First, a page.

Councils are considering reclassifying damaged roads and crumbling country lanes as byways in order to shirk responsibility for upkeep and repairs.
An investigation by the Sunday Times has revealed that highways officers at some cash-strapped authorities have discussed downgrading certain rarely used rural roads to "green lanes" or off-road "cart tracks".
The move would allow councils to essentially ignore the roads, meaning many could erode away to a state of complete disrepair.
"The amount of money available is becoming so difficult that there may be a situation where some of the road network has to be abandoned to nature," said Richard Hayes, who until January was a highways maintenance manager at Northumberland county council and is now president of the Institute of Highway Engineers.
"We've got a network that is absolutely enormous; do we need it all?" he added.
Talks about downgrading roads were disclosed in a report by the Asphalt Industry Alliance. It claimed that the average council was £6.2m short of what it needed to maintain roads.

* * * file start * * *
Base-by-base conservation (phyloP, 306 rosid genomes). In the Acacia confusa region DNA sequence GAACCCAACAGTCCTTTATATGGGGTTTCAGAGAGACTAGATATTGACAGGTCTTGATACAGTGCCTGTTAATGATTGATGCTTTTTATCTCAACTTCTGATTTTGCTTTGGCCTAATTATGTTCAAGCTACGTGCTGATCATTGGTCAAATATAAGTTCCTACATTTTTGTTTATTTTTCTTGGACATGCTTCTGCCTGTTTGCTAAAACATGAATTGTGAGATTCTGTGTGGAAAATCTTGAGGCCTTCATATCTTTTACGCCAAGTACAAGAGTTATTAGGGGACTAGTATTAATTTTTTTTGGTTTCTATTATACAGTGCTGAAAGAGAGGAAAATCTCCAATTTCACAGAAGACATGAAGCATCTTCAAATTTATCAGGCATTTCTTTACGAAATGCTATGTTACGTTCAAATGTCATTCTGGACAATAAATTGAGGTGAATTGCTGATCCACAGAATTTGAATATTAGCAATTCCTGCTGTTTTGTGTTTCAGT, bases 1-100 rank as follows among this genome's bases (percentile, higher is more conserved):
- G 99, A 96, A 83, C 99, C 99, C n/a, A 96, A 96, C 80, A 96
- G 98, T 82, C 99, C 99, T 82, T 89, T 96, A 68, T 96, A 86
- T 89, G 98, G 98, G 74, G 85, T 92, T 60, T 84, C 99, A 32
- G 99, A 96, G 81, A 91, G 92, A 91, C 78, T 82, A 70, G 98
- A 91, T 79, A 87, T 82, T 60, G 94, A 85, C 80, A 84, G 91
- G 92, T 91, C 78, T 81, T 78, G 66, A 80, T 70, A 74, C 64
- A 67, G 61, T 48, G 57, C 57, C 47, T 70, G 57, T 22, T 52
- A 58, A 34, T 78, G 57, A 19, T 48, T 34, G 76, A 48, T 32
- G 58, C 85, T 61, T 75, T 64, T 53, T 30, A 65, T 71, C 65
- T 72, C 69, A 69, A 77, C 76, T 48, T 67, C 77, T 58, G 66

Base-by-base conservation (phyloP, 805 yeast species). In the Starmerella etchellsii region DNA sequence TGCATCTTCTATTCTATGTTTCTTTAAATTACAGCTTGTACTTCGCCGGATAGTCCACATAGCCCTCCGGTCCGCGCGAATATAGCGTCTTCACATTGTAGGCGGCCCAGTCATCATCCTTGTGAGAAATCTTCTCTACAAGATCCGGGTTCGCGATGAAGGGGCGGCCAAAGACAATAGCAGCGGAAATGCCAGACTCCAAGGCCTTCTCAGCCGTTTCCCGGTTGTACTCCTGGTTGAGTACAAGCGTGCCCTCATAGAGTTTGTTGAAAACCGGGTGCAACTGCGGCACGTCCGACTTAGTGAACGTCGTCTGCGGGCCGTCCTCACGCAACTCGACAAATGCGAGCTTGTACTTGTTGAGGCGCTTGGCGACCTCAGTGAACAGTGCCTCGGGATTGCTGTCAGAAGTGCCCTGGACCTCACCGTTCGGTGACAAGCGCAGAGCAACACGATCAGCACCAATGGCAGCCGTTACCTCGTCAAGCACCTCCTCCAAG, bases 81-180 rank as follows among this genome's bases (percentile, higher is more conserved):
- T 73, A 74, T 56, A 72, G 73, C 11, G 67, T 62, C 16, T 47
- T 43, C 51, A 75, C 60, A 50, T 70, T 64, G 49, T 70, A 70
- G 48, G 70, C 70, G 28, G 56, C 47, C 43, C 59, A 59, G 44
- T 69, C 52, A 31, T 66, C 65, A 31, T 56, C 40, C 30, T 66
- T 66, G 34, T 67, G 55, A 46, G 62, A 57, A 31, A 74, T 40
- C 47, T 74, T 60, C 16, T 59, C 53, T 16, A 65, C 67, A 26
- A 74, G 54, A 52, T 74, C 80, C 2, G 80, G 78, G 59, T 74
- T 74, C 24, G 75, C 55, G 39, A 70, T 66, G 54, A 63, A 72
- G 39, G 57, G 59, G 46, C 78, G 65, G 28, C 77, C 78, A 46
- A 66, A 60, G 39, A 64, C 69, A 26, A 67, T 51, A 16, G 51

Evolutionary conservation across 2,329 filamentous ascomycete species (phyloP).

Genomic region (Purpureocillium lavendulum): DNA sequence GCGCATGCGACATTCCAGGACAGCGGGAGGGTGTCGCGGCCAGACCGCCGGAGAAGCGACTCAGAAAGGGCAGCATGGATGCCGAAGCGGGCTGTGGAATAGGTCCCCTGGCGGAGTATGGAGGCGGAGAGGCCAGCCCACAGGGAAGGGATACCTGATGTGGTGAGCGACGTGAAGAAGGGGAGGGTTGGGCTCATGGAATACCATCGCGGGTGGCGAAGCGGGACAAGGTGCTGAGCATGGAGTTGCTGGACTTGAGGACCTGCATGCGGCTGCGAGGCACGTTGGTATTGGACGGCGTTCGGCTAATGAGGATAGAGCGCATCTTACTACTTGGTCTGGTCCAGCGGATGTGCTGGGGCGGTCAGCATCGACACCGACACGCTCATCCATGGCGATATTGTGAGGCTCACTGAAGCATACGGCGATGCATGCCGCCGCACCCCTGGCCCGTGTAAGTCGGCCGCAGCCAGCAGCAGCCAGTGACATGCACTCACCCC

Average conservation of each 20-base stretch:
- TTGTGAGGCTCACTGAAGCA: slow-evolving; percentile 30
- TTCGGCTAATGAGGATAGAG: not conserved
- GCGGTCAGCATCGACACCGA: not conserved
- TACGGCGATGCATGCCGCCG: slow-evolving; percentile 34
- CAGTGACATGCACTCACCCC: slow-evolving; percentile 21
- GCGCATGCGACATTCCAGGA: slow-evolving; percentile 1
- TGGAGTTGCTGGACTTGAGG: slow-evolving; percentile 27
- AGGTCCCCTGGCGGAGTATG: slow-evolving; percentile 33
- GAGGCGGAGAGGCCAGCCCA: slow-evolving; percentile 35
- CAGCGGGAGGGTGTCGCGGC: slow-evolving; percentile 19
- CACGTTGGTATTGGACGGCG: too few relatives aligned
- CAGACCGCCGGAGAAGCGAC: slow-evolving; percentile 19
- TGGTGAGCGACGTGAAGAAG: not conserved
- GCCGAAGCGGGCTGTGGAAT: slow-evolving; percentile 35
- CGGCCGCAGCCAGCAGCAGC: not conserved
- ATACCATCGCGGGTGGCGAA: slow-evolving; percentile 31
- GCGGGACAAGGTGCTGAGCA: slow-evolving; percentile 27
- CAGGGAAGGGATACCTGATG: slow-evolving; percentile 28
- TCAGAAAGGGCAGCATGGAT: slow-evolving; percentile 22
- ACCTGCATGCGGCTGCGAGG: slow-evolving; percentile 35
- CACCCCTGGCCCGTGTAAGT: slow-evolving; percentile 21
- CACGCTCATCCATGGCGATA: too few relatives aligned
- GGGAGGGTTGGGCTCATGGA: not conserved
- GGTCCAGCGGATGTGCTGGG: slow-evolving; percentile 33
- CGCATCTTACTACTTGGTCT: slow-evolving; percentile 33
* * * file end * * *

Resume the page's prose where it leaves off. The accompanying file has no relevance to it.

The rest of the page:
"We're talking about not mending them and turning them into green roads," said one engineer in the report.
Edmund King, AA president, said: "Downgrading roads to green lanes or cart tracks doesn't solve our pothole problem. Even minor highways and byways are used by thousands of drivers, motorbike riders and cyclists. The perils of deep potholes are treacherous for those on two wheels.
"One third of AA members have had their cars damaged by potholes in the last two years. Indeed a couple of weeks ago my front suspension was severely damaged by a pot-holed road. We need to address the issue of potholes rather than try to sweep them under the carpet by some reclassification of the roads."
Read: Local authorities pay out £22 million in pothole compensation
Read: Pothole damage three times more likely in the North
Read: Potholes are getting larger due to cheap repairs